Great Lakes Center For The Arts
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The Cummings Quartet Recital

Sunday, September 27, 2020
4:00 pm
Great Lakes Center for the Arts
800 Bay Harbor Drive
Petoskey, MI 49770
Cost: FREE, TICKETS REQUIRED
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Join the Cummings Quartet for a free, socially-distanced, recital including powerful and moving pieces by Mozart and Smetana.

The Cummings Quartet is the resident ensemble of the Dorothy Gerber Strings Program, an educational program of the Center. Members David Reimer, Iuliia Fetysenko, Trisha Berquist, and Elizabeth Bert are professional musicians who perform regularly throughout Northern Michigan, including for the Great Lakes Chamber Orchestra and Traverse Symphony Orchestra. This recital will debut the newest member of the quartet, Trisha Berquist. The quartet is a major artistic presence in the Petoskey area, providing several concerts for the community each year. In addition to performing, the Cummings Quartet enjoys mentoring students through the Dorothy Gerber Strings Program, teaching privately and in the public schools.

An in-depth look at the pieces being performed:

Mozart's String Quartet in C Major, Dissonance, is the last in a set of 6 quartets dedicated to Haydn, the "father of the string quartet," whom Mozart greatly admired. The quartet shows the kind of drama and contrast that we see in Mozart's Operas. The term "Dissonance" arose in the title because of a strong clash of notes in the slow introduction at the very beginning of the first movement. This disturbing passage expresses anguish and pain, and is a dramatic fake out to the arrival of the following sunny and joyous Allegro section. Throughout the work Mozart displays exciting contrasts that pave the way for the following Romantic composers.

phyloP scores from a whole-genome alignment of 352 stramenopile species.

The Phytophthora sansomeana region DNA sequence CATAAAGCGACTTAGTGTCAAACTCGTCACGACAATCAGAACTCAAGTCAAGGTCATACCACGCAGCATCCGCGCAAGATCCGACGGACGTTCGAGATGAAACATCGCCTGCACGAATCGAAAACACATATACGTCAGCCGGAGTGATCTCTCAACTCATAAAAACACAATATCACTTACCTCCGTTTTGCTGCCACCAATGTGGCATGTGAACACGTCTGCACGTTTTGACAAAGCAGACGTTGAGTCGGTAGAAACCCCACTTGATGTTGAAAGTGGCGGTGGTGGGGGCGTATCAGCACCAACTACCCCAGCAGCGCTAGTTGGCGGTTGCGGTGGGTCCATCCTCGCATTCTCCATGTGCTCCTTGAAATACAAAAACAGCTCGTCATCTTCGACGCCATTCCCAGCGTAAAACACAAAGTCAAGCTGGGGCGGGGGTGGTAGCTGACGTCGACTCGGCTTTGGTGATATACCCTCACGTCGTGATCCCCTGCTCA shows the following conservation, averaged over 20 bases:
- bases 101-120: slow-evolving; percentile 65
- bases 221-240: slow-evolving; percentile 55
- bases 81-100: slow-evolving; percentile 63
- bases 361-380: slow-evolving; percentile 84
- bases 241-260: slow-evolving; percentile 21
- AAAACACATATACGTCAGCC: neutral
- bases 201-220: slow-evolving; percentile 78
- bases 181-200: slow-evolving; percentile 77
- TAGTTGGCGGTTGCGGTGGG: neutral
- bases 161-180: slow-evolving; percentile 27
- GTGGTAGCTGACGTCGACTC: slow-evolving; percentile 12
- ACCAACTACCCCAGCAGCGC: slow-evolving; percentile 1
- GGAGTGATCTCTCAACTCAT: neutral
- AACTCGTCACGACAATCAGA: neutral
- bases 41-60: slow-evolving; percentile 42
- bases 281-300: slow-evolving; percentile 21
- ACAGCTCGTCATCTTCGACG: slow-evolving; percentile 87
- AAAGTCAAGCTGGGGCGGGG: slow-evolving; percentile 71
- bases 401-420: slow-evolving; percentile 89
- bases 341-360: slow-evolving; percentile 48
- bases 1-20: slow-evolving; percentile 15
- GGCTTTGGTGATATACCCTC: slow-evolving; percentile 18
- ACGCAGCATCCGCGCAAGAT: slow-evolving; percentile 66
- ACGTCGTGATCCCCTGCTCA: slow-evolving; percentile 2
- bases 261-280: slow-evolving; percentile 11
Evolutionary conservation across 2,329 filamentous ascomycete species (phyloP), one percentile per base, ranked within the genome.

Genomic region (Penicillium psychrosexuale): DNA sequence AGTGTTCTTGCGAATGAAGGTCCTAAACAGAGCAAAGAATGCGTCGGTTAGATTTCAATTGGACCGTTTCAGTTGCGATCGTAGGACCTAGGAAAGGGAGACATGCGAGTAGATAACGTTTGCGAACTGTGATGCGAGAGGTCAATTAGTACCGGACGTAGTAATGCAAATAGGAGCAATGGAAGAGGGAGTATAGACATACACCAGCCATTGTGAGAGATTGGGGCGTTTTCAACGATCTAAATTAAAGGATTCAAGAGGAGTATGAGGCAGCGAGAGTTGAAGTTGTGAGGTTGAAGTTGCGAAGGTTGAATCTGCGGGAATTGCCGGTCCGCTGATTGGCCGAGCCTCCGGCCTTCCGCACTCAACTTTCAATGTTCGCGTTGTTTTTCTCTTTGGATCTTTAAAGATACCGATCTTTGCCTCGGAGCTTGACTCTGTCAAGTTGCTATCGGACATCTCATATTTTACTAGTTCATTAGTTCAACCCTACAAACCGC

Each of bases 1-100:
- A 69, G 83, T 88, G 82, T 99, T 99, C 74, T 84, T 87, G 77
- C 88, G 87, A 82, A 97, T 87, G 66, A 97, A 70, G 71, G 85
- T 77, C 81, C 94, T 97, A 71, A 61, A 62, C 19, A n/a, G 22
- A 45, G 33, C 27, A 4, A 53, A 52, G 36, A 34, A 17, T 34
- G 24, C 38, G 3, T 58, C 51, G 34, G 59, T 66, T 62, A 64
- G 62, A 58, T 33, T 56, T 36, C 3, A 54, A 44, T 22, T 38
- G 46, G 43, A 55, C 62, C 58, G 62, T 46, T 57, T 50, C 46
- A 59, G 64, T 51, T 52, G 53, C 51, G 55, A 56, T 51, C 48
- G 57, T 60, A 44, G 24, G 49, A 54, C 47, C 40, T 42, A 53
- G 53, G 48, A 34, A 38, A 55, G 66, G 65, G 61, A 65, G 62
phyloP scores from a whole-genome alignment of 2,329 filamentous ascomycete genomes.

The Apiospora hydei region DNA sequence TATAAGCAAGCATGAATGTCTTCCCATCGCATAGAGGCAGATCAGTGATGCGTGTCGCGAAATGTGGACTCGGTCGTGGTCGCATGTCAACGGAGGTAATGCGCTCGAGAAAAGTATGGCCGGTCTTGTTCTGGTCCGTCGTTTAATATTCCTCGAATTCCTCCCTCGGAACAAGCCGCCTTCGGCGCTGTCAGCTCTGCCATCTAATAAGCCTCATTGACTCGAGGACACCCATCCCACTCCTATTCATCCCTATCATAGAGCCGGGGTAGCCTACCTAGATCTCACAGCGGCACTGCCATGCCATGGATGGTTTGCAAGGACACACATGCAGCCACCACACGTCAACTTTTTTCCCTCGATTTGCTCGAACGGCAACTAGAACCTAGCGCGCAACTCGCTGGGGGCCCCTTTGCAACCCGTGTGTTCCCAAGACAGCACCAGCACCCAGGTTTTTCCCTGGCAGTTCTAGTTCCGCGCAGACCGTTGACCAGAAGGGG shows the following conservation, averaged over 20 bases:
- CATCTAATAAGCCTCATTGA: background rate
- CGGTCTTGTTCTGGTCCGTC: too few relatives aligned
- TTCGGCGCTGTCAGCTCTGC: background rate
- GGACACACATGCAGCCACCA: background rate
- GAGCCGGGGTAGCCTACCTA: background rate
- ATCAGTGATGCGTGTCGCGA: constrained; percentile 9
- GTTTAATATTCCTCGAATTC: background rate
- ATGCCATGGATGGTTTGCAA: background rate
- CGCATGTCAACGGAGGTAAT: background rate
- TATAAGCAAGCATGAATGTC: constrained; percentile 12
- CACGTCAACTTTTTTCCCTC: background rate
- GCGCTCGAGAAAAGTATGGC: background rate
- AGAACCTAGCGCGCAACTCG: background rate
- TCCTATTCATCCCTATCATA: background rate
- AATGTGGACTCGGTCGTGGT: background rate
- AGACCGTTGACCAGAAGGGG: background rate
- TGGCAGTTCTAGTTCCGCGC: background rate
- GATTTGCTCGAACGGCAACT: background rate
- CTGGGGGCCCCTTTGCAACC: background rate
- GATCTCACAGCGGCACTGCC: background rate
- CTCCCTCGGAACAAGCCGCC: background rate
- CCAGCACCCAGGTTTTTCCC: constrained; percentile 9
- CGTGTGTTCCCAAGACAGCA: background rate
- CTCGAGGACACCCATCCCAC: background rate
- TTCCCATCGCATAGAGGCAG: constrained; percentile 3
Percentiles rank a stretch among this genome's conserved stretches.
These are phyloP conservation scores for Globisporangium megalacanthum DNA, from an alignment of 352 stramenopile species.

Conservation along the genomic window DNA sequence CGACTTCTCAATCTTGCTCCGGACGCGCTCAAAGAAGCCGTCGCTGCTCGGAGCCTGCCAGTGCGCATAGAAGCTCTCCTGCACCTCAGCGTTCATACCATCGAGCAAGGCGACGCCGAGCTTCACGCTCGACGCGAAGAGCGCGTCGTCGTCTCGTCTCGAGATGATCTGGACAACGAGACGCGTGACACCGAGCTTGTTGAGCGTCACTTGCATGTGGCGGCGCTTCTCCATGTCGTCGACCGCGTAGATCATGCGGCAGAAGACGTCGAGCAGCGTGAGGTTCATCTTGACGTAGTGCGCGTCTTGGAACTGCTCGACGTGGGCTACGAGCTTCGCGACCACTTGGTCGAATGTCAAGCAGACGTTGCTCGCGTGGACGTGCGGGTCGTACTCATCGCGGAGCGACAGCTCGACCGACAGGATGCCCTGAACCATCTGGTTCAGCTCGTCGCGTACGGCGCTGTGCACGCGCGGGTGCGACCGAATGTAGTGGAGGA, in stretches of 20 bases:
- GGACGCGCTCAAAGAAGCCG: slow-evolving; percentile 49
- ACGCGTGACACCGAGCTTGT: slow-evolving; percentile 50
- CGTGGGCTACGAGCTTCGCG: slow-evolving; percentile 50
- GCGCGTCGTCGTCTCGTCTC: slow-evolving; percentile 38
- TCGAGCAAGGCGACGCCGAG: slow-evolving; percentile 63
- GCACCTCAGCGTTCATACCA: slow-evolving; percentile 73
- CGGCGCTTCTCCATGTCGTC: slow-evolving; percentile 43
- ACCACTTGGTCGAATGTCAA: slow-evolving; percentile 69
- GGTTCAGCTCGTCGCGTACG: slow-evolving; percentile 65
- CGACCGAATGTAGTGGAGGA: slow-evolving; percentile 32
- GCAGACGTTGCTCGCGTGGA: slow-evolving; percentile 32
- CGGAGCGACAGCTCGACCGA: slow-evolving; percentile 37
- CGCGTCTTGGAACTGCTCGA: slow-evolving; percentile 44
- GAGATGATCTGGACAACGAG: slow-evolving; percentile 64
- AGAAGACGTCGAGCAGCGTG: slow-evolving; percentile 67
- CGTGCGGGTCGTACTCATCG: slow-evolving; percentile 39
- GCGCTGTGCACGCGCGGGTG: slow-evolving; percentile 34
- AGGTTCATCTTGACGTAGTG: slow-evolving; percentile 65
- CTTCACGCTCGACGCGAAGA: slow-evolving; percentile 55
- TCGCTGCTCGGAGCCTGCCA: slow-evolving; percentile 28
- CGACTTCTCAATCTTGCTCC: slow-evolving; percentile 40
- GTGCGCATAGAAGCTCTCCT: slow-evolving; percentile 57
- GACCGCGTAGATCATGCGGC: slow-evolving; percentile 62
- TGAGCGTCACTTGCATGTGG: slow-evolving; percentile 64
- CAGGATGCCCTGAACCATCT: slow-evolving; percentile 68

Smetana's String Quartet in E minor, From My Life, is an autobiographical tale. It is full of youthful exuberance, profound love, joy, and ultimately loss. The viola is featured in the opening yearning melody, which was originally performed by the renowned romantic composer Dvorák. The last movement is famous for its high, whistling 'E' harmonic, showing the encroaching deafness that would come to Smetana. The beginning and end are somber, but overall the quartet is full of joyous music and uplifting sentiments.

 

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